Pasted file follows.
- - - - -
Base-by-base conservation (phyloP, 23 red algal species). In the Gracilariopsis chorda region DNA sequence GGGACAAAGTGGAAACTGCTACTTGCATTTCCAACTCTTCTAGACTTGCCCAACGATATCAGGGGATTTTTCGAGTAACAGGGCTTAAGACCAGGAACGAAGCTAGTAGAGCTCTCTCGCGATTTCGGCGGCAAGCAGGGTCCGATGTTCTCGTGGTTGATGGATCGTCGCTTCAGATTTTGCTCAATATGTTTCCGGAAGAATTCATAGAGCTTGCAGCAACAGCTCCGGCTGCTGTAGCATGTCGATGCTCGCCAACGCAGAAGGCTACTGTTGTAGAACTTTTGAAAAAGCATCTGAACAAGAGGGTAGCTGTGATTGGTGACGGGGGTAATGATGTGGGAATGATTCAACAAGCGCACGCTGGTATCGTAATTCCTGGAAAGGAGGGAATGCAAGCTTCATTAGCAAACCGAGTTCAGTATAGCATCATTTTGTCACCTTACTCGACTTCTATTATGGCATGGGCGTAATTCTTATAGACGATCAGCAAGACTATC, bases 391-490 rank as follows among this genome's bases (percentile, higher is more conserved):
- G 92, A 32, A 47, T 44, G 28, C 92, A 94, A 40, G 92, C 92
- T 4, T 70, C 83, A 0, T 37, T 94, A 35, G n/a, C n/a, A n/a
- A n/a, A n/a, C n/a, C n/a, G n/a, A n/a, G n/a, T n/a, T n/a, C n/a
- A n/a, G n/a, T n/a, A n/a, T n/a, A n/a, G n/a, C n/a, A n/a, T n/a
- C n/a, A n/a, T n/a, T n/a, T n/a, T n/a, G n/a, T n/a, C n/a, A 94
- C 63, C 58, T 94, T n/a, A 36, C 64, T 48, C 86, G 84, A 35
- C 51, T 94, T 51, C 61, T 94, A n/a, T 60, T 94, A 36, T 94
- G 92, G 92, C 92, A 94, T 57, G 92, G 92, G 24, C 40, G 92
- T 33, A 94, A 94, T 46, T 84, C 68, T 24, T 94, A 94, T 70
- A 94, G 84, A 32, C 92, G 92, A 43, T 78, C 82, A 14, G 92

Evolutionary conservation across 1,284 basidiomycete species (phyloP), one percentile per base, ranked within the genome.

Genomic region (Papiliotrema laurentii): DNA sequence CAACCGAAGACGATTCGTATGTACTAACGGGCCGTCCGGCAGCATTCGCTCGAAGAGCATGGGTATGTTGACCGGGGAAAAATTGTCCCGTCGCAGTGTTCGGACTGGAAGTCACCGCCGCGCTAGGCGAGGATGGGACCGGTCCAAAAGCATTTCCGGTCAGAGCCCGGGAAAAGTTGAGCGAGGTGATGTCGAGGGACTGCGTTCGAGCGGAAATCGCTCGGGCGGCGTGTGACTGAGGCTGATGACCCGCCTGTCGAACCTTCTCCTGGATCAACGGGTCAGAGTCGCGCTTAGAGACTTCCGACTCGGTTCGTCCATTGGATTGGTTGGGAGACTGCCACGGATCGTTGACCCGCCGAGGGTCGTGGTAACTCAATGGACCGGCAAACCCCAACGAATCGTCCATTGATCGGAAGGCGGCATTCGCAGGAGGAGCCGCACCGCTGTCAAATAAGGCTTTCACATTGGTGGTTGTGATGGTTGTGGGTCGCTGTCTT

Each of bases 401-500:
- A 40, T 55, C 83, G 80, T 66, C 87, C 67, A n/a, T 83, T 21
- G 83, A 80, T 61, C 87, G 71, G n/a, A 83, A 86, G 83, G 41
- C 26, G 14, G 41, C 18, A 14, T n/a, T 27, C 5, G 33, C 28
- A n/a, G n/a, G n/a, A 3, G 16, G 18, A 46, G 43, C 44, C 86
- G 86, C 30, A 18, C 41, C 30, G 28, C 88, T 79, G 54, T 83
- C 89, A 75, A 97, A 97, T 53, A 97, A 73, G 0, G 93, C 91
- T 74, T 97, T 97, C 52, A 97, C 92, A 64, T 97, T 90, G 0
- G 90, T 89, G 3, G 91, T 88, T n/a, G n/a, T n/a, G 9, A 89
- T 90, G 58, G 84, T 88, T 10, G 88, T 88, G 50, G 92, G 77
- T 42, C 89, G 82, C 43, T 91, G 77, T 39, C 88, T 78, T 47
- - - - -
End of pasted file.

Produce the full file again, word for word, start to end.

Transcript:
Base-by-base conservation (phyloP, 23 red algal species). In the Gracilariopsis chorda region DNA sequence GGGACAAAGTGGAAACTGCTACTTGCATTTCCAACTCTTCTAGACTTGCCCAACGATATCAGGGGATTTTTCGAGTAACAGGGCTTAAGACCAGGAACGAAGCTAGTAGAGCTCTCTCGCGATTTCGGCGGCAAGCAGGGTCCGATGTTCTCGTGGTTGATGGATCGTCGCTTCAGATTTTGCTCAATATGTTTCCGGAAGAATTCATAGAGCTTGCAGCAACAGCTCCGGCTGCTGTAGCATGTCGATGCTCGCCAACGCAGAAGGCTACTGTTGTAGAACTTTTGAAAAAGCATCTGAACAAGAGGGTAGCTGTGATTGGTGACGGGGGTAATGATGTGGGAATGATTCAACAAGCGCACGCTGGTATCGTAATTCCTGGAAAGGAGGGAATGCAAGCTTCATTAGCAAACCGAGTTCAGTATAGCATCATTTTGTCACCTTACTCGACTTCTATTATGGCATGGGCGTAATTCTTATAGACGATCAGCAAGACTATC, bases 391-490 rank as follows among this genome's bases (percentile, higher is more conserved):
- G 92, A 32, A 47, T 44, G 28, C 92, A 94, A 40, G 92, C 92
- T 4, T 70, C 83, A 0, T 37, T 94, A 35, G n/a, C n/a, A n/a
- A n/a, A n/a, C n/a, C n/a, G n/a, A n/a, G n/a, T n/a, T n/a, C n/a
- A n/a, G n/a, T n/a, A n/a, T n/a, A n/a, G n/a, C n/a, A n/a, T n/a
- C n/a, A n/a, T n/a, T n/a, T n/a, T n/a, G n/a, T n/a, C n/a, A 94
- C 63, C 58, T 94, T n/a, A 36, C 64, T 48, C 86, G 84, A 35
- C 51, T 94, T 51, C 61, T 94, A n/a, T 60, T 94, A 36, T 94
- G 92, G 92, C 92, A 94, T 57, G 92, G 92, G 24, C 40, G 92
- T 33, A 94, A 94, T 46, T 84, C 68, T 24, T 94, A 94, T 70
- A 94, G 84, A 32, C 92, G 92, A 43, T 78, C 82, A 14, G 92

Evolutionary conservation across 1,284 basidiomycete species (phyloP), one percentile per base, ranked within the genome.

Genomic region (Papiliotrema laurentii): DNA sequence CAACCGAAGACGATTCGTATGTACTAACGGGCCGTCCGGCAGCATTCGCTCGAAGAGCATGGGTATGTTGACCGGGGAAAAATTGTCCCGTCGCAGTGTTCGGACTGGAAGTCACCGCCGCGCTAGGCGAGGATGGGACCGGTCCAAAAGCATTTCCGGTCAGAGCCCGGGAAAAGTTGAGCGAGGTGATGTCGAGGGACTGCGTTCGAGCGGAAATCGCTCGGGCGGCGTGTGACTGAGGCTGATGACCCGCCTGTCGAACCTTCTCCTGGATCAACGGGTCAGAGTCGCGCTTAGAGACTTCCGACTCGGTTCGTCCATTGGATTGGTTGGGAGACTGCCACGGATCGTTGACCCGCCGAGGGTCGTGGTAACTCAATGGACCGGCAAACCCCAACGAATCGTCCATTGATCGGAAGGCGGCATTCGCAGGAGGAGCCGCACCGCTGTCAAATAAGGCTTTCACATTGGTGGTTGTGATGGTTGTGGGTCGCTGTCTT

Each of bases 401-500:
- A 40, T 55, C 83, G 80, T 66, C 87, C 67, A n/a, T 83, T 21
- G 83, A 80, T 61, C 87, G 71, G n/a, A 83, A 86, G 83, G 41
- C 26, G 14, G 41, C 18, A 14, T n/a, T 27, C 5, G 33, C 28
- A n/a, G n/a, G n/a, A 3, G 16, G 18, A 46, G 43, C 44, C 86
- G 86, C 30, A 18, C 41, C 30, G 28, C 88, T 79, G 54, T 83
- C 89, A 75, A 97, A 97, T 53, A 97, A 73, G 0, G 93, C 91
- T 74, T 97, T 97, C 52, A 97, C 92, A 64, T 97, T 90, G 0
- G 90, T 89, G 3, G 91, T 88, T n/a, G n/a, T n/a, G 9, A 89
- T 90, G 58, G 84, T 88, T 10, G 88, T 88, G 50, G 92, G 77
- T 42, C 89, G 82, C 43, T 91, G 77, T 39, C 88, T 78, T 47